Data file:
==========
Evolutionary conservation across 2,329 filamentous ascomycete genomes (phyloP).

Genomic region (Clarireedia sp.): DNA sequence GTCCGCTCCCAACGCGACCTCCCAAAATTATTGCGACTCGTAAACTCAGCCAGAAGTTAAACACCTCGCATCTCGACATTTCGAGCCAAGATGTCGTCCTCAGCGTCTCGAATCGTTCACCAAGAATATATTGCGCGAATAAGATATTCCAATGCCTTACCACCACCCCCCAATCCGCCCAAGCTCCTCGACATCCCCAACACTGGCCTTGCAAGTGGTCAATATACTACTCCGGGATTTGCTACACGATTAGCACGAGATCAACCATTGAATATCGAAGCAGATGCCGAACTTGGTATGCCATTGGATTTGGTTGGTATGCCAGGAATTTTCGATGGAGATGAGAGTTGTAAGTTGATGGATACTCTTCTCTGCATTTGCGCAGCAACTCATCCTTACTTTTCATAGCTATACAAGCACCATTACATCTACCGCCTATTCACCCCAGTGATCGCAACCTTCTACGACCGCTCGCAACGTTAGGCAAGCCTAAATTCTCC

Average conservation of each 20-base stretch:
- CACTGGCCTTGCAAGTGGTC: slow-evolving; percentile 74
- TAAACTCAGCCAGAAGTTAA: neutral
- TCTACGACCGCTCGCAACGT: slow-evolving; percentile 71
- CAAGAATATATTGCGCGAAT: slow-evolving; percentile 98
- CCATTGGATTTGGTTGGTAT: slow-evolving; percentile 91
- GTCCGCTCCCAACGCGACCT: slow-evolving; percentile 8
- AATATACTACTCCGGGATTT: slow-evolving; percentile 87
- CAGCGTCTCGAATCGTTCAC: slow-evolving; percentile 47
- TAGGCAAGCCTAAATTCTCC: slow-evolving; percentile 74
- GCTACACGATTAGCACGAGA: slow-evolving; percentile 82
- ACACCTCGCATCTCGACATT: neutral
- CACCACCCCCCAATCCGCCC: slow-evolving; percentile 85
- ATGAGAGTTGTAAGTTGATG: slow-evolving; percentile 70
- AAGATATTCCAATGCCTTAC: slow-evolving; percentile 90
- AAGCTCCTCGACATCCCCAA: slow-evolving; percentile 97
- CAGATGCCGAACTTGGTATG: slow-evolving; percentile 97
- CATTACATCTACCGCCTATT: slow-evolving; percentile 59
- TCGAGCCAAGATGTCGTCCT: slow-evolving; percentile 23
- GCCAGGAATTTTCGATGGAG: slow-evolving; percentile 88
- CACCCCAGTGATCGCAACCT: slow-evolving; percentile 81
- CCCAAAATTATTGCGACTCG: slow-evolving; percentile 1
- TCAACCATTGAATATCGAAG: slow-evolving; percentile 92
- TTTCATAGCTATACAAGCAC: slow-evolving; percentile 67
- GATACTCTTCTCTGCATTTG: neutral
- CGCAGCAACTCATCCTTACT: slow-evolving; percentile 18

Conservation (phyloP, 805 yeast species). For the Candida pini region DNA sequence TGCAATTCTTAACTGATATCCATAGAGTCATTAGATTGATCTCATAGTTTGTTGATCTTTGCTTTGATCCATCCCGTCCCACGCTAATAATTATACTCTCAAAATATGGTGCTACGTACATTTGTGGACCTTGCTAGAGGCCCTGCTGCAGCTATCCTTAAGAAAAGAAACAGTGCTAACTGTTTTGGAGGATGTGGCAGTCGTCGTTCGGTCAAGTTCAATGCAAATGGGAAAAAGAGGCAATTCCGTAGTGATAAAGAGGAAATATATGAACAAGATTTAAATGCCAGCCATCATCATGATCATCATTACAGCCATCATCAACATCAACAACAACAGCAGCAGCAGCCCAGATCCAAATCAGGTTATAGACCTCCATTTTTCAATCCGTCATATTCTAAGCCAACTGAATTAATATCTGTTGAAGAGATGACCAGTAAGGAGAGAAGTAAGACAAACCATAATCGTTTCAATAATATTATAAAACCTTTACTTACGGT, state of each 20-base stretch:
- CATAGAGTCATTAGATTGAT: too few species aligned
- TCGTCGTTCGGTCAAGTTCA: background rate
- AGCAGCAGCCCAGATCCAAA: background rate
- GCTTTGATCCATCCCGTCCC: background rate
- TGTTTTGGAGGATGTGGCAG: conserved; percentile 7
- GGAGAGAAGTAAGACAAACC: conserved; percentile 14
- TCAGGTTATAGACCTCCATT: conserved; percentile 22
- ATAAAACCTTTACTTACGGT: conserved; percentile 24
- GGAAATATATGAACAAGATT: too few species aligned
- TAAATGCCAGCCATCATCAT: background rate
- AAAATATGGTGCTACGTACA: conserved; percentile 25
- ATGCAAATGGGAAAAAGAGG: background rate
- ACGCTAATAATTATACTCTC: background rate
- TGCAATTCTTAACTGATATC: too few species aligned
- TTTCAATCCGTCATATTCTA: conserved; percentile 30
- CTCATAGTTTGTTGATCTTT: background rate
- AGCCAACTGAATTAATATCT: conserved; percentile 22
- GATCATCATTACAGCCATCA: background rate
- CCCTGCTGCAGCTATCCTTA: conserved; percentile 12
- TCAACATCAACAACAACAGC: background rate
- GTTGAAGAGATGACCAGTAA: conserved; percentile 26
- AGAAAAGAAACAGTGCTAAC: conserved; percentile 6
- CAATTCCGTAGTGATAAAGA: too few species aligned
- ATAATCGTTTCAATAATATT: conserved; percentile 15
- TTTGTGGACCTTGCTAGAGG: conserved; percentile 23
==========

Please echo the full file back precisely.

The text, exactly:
Evolutionary conservation across 2,329 filamentous ascomycete genomes (phyloP).

Genomic region (Clarireedia sp.): DNA sequence GTCCGCTCCCAACGCGACCTCCCAAAATTATTGCGACTCGTAAACTCAGCCAGAAGTTAAACACCTCGCATCTCGACATTTCGAGCCAAGATGTCGTCCTCAGCGTCTCGAATCGTTCACCAAGAATATATTGCGCGAATAAGATATTCCAATGCCTTACCACCACCCCCCAATCCGCCCAAGCTCCTCGACATCCCCAACACTGGCCTTGCAAGTGGTCAATATACTACTCCGGGATTTGCTACACGATTAGCACGAGATCAACCATTGAATATCGAAGCAGATGCCGAACTTGGTATGCCATTGGATTTGGTTGGTATGCCAGGAATTTTCGATGGAGATGAGAGTTGTAAGTTGATGGATACTCTTCTCTGCATTTGCGCAGCAACTCATCCTTACTTTTCATAGCTATACAAGCACCATTACATCTACCGCCTATTCACCCCAGTGATCGCAACCTTCTACGACCGCTCGCAACGTTAGGCAAGCCTAAATTCTCC

Average conservation of each 20-base stretch:
- CACTGGCCTTGCAAGTGGTC: slow-evolving; percentile 74
- TAAACTCAGCCAGAAGTTAA: neutral
- TCTACGACCGCTCGCAACGT: slow-evolving; percentile 71
- CAAGAATATATTGCGCGAAT: slow-evolving; percentile 98
- CCATTGGATTTGGTTGGTAT: slow-evolving; percentile 91
- GTCCGCTCCCAACGCGACCT: slow-evolving; percentile 8
- AATATACTACTCCGGGATTT: slow-evolving; percentile 87
- CAGCGTCTCGAATCGTTCAC: slow-evolving; percentile 47
- TAGGCAAGCCTAAATTCTCC: slow-evolving; percentile 74
- GCTACACGATTAGCACGAGA: slow-evolving; percentile 82
- ACACCTCGCATCTCGACATT: neutral
- CACCACCCCCCAATCCGCCC: slow-evolving; percentile 85
- ATGAGAGTTGTAAGTTGATG: slow-evolving; percentile 70
- AAGATATTCCAATGCCTTAC: slow-evolving; percentile 90
- AAGCTCCTCGACATCCCCAA: slow-evolving; percentile 97
- CAGATGCCGAACTTGGTATG: slow-evolving; percentile 97
- CATTACATCTACCGCCTATT: slow-evolving; percentile 59
- TCGAGCCAAGATGTCGTCCT: slow-evolving; percentile 23
- GCCAGGAATTTTCGATGGAG: slow-evolving; percentile 88
- CACCCCAGTGATCGCAACCT: slow-evolving; percentile 81
- CCCAAAATTATTGCGACTCG: slow-evolving; percentile 1
- TCAACCATTGAATATCGAAG: slow-evolving; percentile 92
- TTTCATAGCTATACAAGCAC: slow-evolving; percentile 67
- GATACTCTTCTCTGCATTTG: neutral
- CGCAGCAACTCATCCTTACT: slow-evolving; percentile 18

Conservation (phyloP, 805 yeast species). For the Candida pini region DNA sequence TGCAATTCTTAACTGATATCCATAGAGTCATTAGATTGATCTCATAGTTTGTTGATCTTTGCTTTGATCCATCCCGTCCCACGCTAATAATTATACTCTCAAAATATGGTGCTACGTACATTTGTGGACCTTGCTAGAGGCCCTGCTGCAGCTATCCTTAAGAAAAGAAACAGTGCTAACTGTTTTGGAGGATGTGGCAGTCGTCGTTCGGTCAAGTTCAATGCAAATGGGAAAAAGAGGCAATTCCGTAGTGATAAAGAGGAAATATATGAACAAGATTTAAATGCCAGCCATCATCATGATCATCATTACAGCCATCATCAACATCAACAACAACAGCAGCAGCAGCCCAGATCCAAATCAGGTTATAGACCTCCATTTTTCAATCCGTCATATTCTAAGCCAACTGAATTAATATCTGTTGAAGAGATGACCAGTAAGGAGAGAAGTAAGACAAACCATAATCGTTTCAATAATATTATAAAACCTTTACTTACGGT, state of each 20-base stretch:
- CATAGAGTCATTAGATTGAT: too few species aligned
- TCGTCGTTCGGTCAAGTTCA: background rate
- AGCAGCAGCCCAGATCCAAA: background rate
- GCTTTGATCCATCCCGTCCC: background rate
- TGTTTTGGAGGATGTGGCAG: conserved; percentile 7
- GGAGAGAAGTAAGACAAACC: conserved; percentile 14
- TCAGGTTATAGACCTCCATT: conserved; percentile 22
- ATAAAACCTTTACTTACGGT: conserved; percentile 24
- GGAAATATATGAACAAGATT: too few species aligned
- TAAATGCCAGCCATCATCAT: background rate
- AAAATATGGTGCTACGTACA: conserved; percentile 25
- ATGCAAATGGGAAAAAGAGG: background rate
- ACGCTAATAATTATACTCTC: background rate
- TGCAATTCTTAACTGATATC: too few species aligned
- TTTCAATCCGTCATATTCTA: conserved; percentile 30
- CTCATAGTTTGTTGATCTTT: background rate
- AGCCAACTGAATTAATATCT: conserved; percentile 22
- GATCATCATTACAGCCATCA: background rate
- CCCTGCTGCAGCTATCCTTA: conserved; percentile 12
- TCAACATCAACAACAACAGC: background rate
- GTTGAAGAGATGACCAGTAA: conserved; percentile 26
- AGAAAAGAAACAGTGCTAAC: conserved; percentile 6
- CAATTCCGTAGTGATAAAGA: too few species aligned
- ATAATCGTTTCAATAATATT: conserved; percentile 15
- TTTGTGGACCTTGCTAGAGG: conserved; percentile 23